Creating recall elections for state legislators in New York state is a horrible idea.
The idea has been proposed by Republican members of the state Assembly, who say recall elections have been shown to work in 19 other states. States with recall elections have removed more than a dozen state legislators in 36 separate recall elections. Supporters say a recall election for state legislators will give power back to the voters by giving them a way to get rid of corrupt politicians.
New Yorkers already have recall elections for the legislative branch every two years through the general election. There is no shortage of opportunity for the state's voters to show vote out ineffective or corrupt legislators every other year. Recall elections will have little to no effect in curbing corruption among state legislators.
In addition to being ineffective, recent history shines a light on the corrosive effect of recall elections. After his election in 2011, Gov. Scott Walker was the subject of a recall election in 2012 not because he was corrupt or had abused his power. He was the subject of a recall election because organized labor didn't like Walker's efforts to strip public unions of collective bargaining rights. The recall election ground state business to a halt for nearly a year before Walker emerged victorious.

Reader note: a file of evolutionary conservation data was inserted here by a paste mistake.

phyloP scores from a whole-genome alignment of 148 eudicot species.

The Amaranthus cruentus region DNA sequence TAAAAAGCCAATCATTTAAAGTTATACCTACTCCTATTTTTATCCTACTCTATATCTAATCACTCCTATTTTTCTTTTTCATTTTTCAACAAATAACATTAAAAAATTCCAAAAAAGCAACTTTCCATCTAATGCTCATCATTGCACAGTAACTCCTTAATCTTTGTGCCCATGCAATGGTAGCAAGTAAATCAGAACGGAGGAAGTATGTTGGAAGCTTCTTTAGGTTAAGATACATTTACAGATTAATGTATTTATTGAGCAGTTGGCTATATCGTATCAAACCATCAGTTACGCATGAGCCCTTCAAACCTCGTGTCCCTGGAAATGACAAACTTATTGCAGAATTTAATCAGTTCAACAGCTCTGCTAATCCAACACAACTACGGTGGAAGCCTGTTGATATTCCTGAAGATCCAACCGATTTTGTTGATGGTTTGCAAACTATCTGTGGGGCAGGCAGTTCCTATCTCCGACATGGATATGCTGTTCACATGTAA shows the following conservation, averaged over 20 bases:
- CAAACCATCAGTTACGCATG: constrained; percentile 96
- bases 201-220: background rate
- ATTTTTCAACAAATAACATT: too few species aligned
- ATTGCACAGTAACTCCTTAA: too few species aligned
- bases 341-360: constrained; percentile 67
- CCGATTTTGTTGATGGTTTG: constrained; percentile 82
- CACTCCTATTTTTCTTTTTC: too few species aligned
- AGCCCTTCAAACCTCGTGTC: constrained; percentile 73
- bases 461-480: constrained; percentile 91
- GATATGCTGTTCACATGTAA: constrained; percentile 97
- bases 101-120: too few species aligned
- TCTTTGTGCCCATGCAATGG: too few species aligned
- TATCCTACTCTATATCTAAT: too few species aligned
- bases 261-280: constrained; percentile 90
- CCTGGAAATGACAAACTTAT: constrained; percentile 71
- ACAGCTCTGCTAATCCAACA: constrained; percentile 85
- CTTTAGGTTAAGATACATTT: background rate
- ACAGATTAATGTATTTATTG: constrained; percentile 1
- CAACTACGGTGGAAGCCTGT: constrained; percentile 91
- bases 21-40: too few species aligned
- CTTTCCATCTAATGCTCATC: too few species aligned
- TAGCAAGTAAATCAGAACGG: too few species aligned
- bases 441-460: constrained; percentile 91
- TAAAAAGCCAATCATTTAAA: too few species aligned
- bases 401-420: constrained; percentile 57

Extend the analogy to New York, where organized labor holds much the same influence. What would stop organized labor from organizing recall votes against legislators who disagree push for cost-saving plans that will help taxpayers while hurting organized labor unions? Are we really to believe that couldn't, or wouldn't, happen in a state dealing with serious issues regarding public payrolls, public pensions and contracts at every level of government? Frankly, will having the threat of recall held over their heads prevent legislators from making tough or unpopular choices?
New York's government has a serious breach of public trust after the latest round of scandal. As the governor's office and legislators fumble around for the magic cure to all that ails New York politics, we say again the solution is simple.
Find more trustworthy candidates.
Accused of trying to bribe his way into the New York City mayor's race, state Sen. Malcolm Smith has been stripped of his leadership posts - but continues to serve in the state Senate.
The state has no legal mechanism to force Smith to resign, and Smith does have 79,500 reasons not to quit.
It's time to create a legal mechanism to force crooked politicians to do what they often times will not do themselves - step aside.
Of course, Smith and others accused of such crimes have a right to defend themselves in front of a jury of their peers and a right to be presumed innocent. Smith and politicians of his ilk have no right to hold on to their taxpayer-funded jobs in the face of such credible charges.
During a stop in Buffalo in early April, Gov. Andrew Cuomo called the Smith situation troubling before saying, "We have zero tolerance for any violation of the public integrity and the public trust."
The governor and the state Legislature should make sure zero tolerance actually means zero tolerance by crafting language that forces crooked politicians like Smith to resign, at least temporarily, their elected positions when accused of such odious crimes.